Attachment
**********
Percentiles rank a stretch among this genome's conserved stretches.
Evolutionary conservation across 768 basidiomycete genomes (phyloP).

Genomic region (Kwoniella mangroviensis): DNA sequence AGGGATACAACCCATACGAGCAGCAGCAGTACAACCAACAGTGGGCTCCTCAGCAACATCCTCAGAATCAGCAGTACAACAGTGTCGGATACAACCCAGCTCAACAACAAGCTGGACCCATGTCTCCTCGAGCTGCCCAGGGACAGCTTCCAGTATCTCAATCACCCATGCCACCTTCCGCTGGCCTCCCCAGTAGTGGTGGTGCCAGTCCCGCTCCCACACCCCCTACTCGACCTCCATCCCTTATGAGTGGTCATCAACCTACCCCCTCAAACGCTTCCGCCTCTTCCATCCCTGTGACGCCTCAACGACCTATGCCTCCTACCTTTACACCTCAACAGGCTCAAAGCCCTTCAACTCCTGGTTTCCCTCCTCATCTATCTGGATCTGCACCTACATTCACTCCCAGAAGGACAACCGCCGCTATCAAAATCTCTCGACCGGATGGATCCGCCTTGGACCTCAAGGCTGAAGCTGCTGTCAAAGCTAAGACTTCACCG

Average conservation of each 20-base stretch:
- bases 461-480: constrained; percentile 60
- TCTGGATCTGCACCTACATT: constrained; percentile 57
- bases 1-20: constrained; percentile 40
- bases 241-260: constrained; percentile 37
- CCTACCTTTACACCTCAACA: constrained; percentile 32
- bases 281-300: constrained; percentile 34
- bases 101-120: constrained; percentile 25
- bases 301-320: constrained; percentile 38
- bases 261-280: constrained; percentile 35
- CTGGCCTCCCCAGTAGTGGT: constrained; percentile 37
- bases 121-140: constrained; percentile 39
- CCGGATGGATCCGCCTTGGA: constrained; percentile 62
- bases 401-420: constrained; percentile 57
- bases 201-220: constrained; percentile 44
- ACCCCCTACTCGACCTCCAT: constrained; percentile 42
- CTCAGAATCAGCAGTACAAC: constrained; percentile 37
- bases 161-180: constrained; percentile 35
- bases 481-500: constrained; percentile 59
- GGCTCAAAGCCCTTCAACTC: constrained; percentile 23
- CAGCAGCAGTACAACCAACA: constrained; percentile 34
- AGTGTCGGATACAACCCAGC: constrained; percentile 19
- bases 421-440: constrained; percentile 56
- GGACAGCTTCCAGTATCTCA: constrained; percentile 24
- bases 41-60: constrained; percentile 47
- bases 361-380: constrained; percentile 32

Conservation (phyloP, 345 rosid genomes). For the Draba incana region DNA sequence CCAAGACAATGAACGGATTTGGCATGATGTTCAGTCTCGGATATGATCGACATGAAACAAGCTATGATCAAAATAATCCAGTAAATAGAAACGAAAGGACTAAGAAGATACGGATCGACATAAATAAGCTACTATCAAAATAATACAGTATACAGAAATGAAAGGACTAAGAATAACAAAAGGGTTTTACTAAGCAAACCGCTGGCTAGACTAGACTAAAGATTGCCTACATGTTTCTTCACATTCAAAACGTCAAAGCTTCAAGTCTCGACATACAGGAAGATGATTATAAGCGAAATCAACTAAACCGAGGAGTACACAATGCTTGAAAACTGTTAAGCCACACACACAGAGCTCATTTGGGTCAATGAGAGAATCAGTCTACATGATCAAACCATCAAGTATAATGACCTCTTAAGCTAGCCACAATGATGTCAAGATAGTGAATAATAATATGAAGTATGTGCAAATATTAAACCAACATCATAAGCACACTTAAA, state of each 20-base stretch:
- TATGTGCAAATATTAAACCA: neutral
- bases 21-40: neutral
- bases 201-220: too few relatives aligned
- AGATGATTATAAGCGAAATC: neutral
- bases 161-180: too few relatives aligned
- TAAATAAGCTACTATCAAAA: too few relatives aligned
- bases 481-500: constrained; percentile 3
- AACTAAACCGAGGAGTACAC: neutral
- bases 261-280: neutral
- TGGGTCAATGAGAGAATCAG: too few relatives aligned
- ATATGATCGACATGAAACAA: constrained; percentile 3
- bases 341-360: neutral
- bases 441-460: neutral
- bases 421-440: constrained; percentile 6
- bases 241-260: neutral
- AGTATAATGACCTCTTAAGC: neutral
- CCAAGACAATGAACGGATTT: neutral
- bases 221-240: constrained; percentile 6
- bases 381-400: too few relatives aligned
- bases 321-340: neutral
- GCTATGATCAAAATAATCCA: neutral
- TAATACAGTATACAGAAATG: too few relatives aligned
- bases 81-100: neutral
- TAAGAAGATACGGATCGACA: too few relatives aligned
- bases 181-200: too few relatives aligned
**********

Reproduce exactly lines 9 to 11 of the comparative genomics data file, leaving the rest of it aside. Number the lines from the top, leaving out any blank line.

- CCTACCTTTACACCTCAACA: constrained; percentile 32
- bases 281-300: constrained; percentile 34
- bases 101-120: constrained; percentile 25